‘Strict 35′ sect members headed to trial in attempted luring
ReligionNewsBlog.com • Saturday April 17, 2010
Members Accused Of Trying To Lure Girl From Family
LANCASTER COUNTY, Pa. — The Lancaster County district attorney said members of a religious group will face trial for allegedly trying to lure a 14-year-old girl away from her family.
At the time, the teenage girl from the Denver area said, her neighbors from the splinter Mennonite church were her only friends.
So, when Megan Ramsey’s parents forbade her from seeing them any more, she followed a church member’s instructions and slipped away in the middle of the night in Plain Sect clothing.
The pastor and two adult female members of Reidenbach Mennonite Church on Thursday were ordered to stand trial in Lancaster County Court on felony charges of concealing Ramsey from the police and her distraught parents on Dec. 10, 2009.
The three had plans to take the girl and about 40 church members with them when they moved to Kentucky, according to Megan and police.
Rachel Zimmerman Starr, 54, of 448 Pleasant Valley Road, Denver, is charged with interference with the custody of children and criminal conspiracy/concealment of the whereabouts of a child. Starr convinced the girl to run away and helped hide her, according to police.
Alda Hoover Martin, 23, of 165 W. Maple Grove Road, Denver, is charged with criminal conspiracy/concealment of the whereabouts of a child. Martin, police and the teen said at the hearing, hid Ramsey — first in a pile of hay in a barn and then in a chicken coop.
Aaron Zimmerman Hoover, 47, of 449 W. Maple Grove Road, Denver, pastor of the church and Martin’s brother, is charged with criminal conspiracy/concealment of whereabouts of a child. Police said he knew of the plot and did not help police officers when they were trying to find the child.
The homeschooled teen told of how she became friends with her Plain Sect neighbors shortly after her family moved into a rental home on Pleasant Valley Road.
She made friends with adults and children her own age, she said, and about a year later started worshipping with the group.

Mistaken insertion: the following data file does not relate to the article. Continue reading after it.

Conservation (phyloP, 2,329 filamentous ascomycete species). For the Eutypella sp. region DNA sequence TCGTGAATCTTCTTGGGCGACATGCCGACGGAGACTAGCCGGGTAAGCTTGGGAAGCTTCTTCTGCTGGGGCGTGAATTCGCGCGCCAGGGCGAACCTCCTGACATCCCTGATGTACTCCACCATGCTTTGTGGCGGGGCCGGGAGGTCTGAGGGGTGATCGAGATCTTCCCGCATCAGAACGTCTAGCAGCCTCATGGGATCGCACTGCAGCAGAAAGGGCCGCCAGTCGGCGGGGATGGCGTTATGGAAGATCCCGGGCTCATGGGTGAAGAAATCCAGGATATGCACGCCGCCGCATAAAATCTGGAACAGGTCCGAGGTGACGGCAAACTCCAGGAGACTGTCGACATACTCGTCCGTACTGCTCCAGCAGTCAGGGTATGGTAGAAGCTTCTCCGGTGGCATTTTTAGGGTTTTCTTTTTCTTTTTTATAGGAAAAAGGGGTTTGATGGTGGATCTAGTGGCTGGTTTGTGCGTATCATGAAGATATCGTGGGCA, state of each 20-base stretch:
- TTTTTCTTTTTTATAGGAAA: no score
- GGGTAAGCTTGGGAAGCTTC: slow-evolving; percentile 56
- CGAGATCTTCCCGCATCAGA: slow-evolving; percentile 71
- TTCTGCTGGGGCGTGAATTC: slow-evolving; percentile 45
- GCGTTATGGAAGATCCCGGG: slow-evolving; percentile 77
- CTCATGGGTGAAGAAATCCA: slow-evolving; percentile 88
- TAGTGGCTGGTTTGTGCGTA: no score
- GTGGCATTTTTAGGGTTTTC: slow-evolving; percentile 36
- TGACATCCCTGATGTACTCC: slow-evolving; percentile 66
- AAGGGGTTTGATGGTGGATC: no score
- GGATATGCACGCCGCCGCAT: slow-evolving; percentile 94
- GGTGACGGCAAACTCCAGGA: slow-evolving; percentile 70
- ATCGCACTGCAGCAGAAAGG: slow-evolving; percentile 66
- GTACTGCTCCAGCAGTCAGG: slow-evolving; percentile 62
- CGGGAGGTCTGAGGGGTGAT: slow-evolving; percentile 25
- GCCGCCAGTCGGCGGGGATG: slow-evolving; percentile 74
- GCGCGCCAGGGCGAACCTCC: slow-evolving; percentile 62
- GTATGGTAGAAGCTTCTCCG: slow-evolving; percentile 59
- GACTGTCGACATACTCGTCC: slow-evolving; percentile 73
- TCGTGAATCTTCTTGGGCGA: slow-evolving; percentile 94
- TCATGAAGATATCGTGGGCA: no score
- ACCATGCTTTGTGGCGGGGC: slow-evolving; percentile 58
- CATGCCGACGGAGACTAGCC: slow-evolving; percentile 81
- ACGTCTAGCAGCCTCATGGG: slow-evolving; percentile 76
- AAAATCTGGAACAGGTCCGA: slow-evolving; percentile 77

Her parents at first encouraged the relationship, she said, helping her buy plain clothes so she fit in at services.
Then, due to falling grades, Megan said, her parents told her she could not go to services anymore. Eventually, she was forbidden from seeing the church members.
But she and Starr would hold clandestine meetings in a meadow, she said, and Starr wrote her letters, about 10 in all.
Eventually, Megan said, Starr advised her to run away and gave her a letter with specific instructions for what she was to do the night of the flight. Wear dark clothes and burn this letter, it said.
One part of the letter told her to leave a note in her bedroom for her parents, telling them she was running away because she couldn’t practice her faith. The letter also told Megan to tell her parents not to look for her.
Under questioning from Starr’s defense attorney, Cory Miller, Ramsey answered, “Yes,” when asked if it was her decision to run away and if it was her choice to hide from her parents.
“I really didn’t want it to go this way but, at the time, I thought it was the only way to be able to spend time with my friends. I didn’t have any other friends then,” she said.
Earlier in her testimony, however, she said Starr initiated the decision to run away.
“I don’t think I would ever have thought of the idea,” she said.
None of the three defendants testified. Dressed in plain sect clothing, they sat stoically behind their three defense attorneys.
Much of the church’s congregation showed up to show their support.
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